The opinion of the court was delivered by: Rakoff, District Judge.
On October 22, 1997, plaintiff Ashanti Chimurenga, an attorney,
was arrested for allegedly attempting to smuggle contraband into
the Adolescent Reception and Detention Center on Riker's Island.
See Rule 56.1 Statement of Defendant Tyrone Fields ("Fields
56.1 Stmt.") ¶¶ 3, 23; Pl. Response to Fields 56.1 Stmt. ¶¶ 3,
23. The incident arose when plaintiff, who was teaching a course
at the Detention Center, attempted to bring a box of books into
the facility. See Deposition of Ashanti Chimurenga
("Pl.Dep.Tr.") at 26-35. Upon entering the Detention Center,
plaintiff, in compliance with standard security scanning, placed
the box of books on a conveyor leading to an x-ray machine. See
id. at 33. During the scanning process, defendant Tyrone Fields,
the correction officer monitoring the x-ray machine, stated that
he perceived what appeared to be a suspicious object in the box
and directed his colleague and codefendant, Correction Officer
Raymond Padula, to search further. See Fields Dep. Tr. at
21-27. Padula did so and found a razor blade in the box. See
id. at 34-36, 41. Plaintiff asserts that since there was no
razor blade in the box when she surrendered it for scanning,
Padula must have "planted" the blade and that the entire incident
was jointly concocted by Padula and Fields. See Amended
Complaint ¶ 44; Pl. Br. at 19-20; Pl. Dep. Tr. at 106, 108.
After the blade was confiscated, plaintiff was questioned and
eventually arrested and charged with promoting prison contraband
in the first degree and with criminal possession of a weapon in
the fourth degree. See Fields 56.1 Stmt. ¶ 23; Pl. Resp. to
Fields 56.1 Stmt. ¶ 23. The charges were subsequently dismissed
on motion of the Bronx County District Attorney's Office. See
Fields 56.1 Stmt. ¶ 24; Pl. Resp. to Fields 56.1 Stmt. ¶ 24.
Nonetheless, the Department of Corrections utilized the incident
as a basis for denying plaintiff a Legal Assistant Pass that
would have allowed her access to courthouse holding facilities
for juvenile inmates. See Deposition of Joseph Guarino
("Guarino Dep. Tr.") at 9-10. Plaintiff, whose job required her
to interview youthful offenders, sought reconsideration of that
decision, but her request was denied without further hearing.
See Pl. Dep. Tr. at 84, 86-87.
Thereafter, on January 12, 1998, plaintiff filed this suit
against the City of New York, Corrections Officers Fields and
Padula, Department of Corrections Commissioner Bernard Kerik,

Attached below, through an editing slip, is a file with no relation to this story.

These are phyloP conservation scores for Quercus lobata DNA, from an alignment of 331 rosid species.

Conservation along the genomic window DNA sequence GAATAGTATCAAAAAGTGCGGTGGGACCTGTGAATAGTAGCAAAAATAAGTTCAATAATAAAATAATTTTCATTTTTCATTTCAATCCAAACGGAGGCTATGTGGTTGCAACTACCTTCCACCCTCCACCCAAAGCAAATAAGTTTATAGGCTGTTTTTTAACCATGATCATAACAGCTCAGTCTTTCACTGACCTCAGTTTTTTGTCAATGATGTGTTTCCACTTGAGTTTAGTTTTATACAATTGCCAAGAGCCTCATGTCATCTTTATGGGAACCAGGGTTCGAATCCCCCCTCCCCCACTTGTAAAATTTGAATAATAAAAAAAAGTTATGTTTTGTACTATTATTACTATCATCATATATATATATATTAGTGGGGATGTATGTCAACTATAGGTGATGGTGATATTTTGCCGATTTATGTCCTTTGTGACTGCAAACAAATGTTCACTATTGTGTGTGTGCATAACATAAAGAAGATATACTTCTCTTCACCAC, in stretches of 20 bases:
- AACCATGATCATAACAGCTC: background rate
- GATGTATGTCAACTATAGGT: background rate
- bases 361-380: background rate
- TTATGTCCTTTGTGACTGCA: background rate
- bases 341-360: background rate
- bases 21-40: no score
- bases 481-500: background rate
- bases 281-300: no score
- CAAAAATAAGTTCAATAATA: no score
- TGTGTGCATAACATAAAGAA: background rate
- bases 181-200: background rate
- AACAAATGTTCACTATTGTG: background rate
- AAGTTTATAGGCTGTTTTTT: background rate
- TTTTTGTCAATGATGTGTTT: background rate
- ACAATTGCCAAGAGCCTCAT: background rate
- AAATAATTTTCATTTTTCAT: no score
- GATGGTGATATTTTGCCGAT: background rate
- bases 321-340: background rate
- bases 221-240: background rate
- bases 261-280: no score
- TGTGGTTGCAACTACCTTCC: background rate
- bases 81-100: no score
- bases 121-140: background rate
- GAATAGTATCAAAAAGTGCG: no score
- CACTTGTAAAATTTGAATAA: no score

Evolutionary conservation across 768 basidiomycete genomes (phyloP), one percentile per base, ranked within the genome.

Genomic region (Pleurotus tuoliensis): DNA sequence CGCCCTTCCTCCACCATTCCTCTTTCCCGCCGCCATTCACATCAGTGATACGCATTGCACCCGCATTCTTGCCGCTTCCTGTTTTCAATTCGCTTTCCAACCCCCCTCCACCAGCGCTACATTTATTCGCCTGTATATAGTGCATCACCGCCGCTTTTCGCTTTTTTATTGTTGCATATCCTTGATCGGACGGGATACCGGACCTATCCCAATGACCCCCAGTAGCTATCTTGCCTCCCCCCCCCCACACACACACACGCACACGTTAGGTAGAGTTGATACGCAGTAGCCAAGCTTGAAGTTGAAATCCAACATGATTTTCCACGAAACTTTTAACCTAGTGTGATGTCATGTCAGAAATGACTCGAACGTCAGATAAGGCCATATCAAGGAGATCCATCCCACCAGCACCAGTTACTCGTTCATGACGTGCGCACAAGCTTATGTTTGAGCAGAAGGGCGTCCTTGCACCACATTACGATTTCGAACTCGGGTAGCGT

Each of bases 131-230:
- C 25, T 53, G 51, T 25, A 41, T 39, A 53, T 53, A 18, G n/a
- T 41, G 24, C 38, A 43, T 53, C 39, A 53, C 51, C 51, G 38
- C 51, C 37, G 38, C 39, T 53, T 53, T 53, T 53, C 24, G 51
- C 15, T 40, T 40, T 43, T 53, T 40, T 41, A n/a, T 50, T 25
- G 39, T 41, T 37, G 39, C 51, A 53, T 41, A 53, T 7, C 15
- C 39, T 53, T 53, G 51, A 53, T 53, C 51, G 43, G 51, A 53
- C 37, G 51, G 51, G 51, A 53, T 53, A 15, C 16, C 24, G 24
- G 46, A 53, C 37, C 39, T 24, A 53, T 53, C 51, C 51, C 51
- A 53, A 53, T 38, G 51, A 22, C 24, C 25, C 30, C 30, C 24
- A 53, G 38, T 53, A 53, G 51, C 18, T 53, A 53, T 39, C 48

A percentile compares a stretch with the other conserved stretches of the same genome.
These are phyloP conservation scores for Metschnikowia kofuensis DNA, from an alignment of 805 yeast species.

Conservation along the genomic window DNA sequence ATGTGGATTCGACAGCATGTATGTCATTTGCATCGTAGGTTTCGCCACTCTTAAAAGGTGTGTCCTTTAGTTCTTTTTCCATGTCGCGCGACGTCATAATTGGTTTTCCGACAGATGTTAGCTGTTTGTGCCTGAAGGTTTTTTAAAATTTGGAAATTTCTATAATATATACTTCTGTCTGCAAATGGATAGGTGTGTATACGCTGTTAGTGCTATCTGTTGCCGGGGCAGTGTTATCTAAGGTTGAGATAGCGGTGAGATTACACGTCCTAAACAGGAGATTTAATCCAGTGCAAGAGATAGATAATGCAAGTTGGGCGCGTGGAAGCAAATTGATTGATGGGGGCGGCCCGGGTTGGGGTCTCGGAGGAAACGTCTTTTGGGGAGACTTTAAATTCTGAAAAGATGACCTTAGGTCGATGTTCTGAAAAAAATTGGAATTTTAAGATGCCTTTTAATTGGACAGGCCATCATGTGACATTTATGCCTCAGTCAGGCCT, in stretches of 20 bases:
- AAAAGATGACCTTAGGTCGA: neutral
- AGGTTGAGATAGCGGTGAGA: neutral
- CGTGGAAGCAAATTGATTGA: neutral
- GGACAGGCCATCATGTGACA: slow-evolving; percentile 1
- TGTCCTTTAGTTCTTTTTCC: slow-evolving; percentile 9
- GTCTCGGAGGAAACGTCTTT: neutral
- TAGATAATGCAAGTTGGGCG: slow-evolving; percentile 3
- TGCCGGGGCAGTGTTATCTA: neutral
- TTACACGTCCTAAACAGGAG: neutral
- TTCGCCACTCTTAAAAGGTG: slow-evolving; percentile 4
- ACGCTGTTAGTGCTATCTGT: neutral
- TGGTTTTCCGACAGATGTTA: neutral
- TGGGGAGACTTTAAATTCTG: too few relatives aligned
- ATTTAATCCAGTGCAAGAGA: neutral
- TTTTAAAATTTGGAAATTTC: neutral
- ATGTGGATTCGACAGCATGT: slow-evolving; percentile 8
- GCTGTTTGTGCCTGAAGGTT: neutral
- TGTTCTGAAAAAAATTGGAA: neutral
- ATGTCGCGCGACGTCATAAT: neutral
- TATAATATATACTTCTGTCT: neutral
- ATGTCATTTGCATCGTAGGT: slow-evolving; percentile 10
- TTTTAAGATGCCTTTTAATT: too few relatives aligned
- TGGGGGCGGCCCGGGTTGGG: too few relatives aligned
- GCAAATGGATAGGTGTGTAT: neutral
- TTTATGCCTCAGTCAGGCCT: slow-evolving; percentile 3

Department of Corrections Warden Elizabeth Heard, and Department
of Corrections Acting Director of Labor Relations Joseph Guarino,
asserting that she had been the victim of false arrest, malicious
prosecution, denial of equal protection, deprivation of liberty
without due process, and negligence. See Amended Complaint.
Following discovery, the defendants moved for summary judgment on
all claims asserted against them.
Upon consideration of the parties' written submissions and oral
arguments, the Court hereby grants the defendants' motions in
part and denies them in part.
As to plaintiff's negligence claim (under New York State law),
judgment must be granted because plaintiff has neither alleged
that any of the defendants owed a duty of care to the plaintiff,
see Cohen v. Standard Bank Investment Corporation (Jersey)
Ltd., No. 97 Civ. 3802(SAS), 1998 WL 782024 (S.D.N.Y. Nov. 6,
1998); Almonte v. Coca-Cola Bottling Company of New York, Inc.,
959 F. Supp. 569, 576-77 (D.Conn. 1997); cf. Logan v. Bennington
College Corp., 72 F.3d 1017, 1029 (2d Cir. 1995), nor adduced
any admissible evidence that any of the defendants acted in an
actionably negligent manner. Indeed, plaintiff's entire theory of
what occurred is premised, not on negligence, but on intentional
misconduct. The only actions in the record that might even
arguably be called negligent relate to plaintiff's arrest and
prosecution; but New York law provides that a plaintiff may not
recover under general negligence principles for a claim that a
defendant failed to exercise the appropriate degree of care in
effecting an arrest or initiating a prosecution, see Bernard v.
United States, 25 F.3d 98, 102 (2d Cir. 1994), citing Boose v.